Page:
New research at the Oregon State University (OSU) discovered a new species and genus of fossil flower from a specimen encased in Burmese amber.
Christened Valviloculus pleristaminis, the flower is pretty tiny, around 2 mm across for the specimen, a male. However, it boasts some 50 segments arranged in a spiral pattern with vertical pollen-bearing anthers.
“This isn’t quite a Christmas flower but it is a beauty, especially considering it was part of a forest that existed 100 million years ago,” said George Poinar Jr., professor emeritus in the OSU College of Science.
“Despite being so small, the detail still remaining is amazing. Our specimen was probably part of a cluster on the plant that contained many similar flowers, some possibly female.”
The fossil consists of an egg-shaped floral cup, the outer layer of petal-like structures (tepals), and anthers made up of two chambers. These anthers hold pollen sacs that are meant to split open “via laterally hinged valves”.
Its name reflects the flower’s structure. ‘Valva’ is a Latin word that is the root of ‘valve’, the authors explain, ‘loculus’ means compartment, ‘plerus’ is ‘many’, while ‘staminis’ refers to its male sex organs. The flower was encased in amber on the bygone supercontinent Pangaea. Although its current location was in western Burma, its original source lies some 4,000 miles across the ocean from Australia to Southeast Asia, Poinar explains.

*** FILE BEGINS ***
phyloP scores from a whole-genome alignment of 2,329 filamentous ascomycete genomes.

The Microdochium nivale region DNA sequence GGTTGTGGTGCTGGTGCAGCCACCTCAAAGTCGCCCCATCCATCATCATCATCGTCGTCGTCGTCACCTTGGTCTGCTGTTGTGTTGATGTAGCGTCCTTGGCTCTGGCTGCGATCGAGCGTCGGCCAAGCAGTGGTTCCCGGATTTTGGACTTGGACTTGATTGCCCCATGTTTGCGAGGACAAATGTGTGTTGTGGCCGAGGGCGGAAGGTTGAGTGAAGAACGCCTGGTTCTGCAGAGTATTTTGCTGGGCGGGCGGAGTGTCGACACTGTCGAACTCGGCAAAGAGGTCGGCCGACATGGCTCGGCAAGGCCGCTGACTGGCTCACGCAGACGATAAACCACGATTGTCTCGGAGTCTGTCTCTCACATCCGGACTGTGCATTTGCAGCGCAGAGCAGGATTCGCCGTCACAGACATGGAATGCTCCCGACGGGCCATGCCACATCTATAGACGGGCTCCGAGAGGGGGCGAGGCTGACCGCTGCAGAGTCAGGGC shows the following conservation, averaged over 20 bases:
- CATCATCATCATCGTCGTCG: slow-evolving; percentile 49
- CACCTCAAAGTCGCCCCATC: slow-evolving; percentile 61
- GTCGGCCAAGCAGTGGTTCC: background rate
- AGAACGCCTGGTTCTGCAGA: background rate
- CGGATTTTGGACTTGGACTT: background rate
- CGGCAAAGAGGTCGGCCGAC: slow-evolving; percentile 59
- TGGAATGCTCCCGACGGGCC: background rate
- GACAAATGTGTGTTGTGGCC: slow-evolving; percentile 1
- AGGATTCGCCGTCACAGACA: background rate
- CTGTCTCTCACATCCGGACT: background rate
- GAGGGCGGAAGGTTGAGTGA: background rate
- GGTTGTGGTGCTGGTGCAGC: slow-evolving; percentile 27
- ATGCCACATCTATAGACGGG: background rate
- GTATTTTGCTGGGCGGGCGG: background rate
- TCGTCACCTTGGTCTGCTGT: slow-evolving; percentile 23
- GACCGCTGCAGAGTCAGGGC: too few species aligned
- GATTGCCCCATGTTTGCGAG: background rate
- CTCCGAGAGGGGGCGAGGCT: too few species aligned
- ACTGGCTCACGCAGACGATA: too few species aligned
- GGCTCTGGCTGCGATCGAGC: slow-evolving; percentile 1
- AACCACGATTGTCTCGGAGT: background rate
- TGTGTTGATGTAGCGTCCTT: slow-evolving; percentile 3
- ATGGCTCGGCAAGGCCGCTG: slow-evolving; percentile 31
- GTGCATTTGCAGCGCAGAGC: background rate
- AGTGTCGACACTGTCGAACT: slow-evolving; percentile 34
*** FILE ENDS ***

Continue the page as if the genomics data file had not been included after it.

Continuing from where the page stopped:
The geological structure it formed in is known as the West Burma Block, and eventually broke away from Gondwana around 200 to 500 million years ago. The exact date is unknown, but the current discovery can help.
Valviloculus pleristaminis belongs to the angiosperm family, a group of vascular plants with stems, roots, and leaves, which fertilize and develop their eggs inside the flower. Angiosperms only evolved and diversified about 100 million years ago, meaning the block couldn’t have wrenched free before then, Poinar explains. This is a much later date than those currently being considered, so it could spur renewed effort — and interest — into dating the event.
The paper “Zygadelphus aetheus gen. et sp. nov., an unusual fossil flower from mid-Cretaceous Myanmar amber” has been published in the Journal of the Botanical Research Institute of Texas.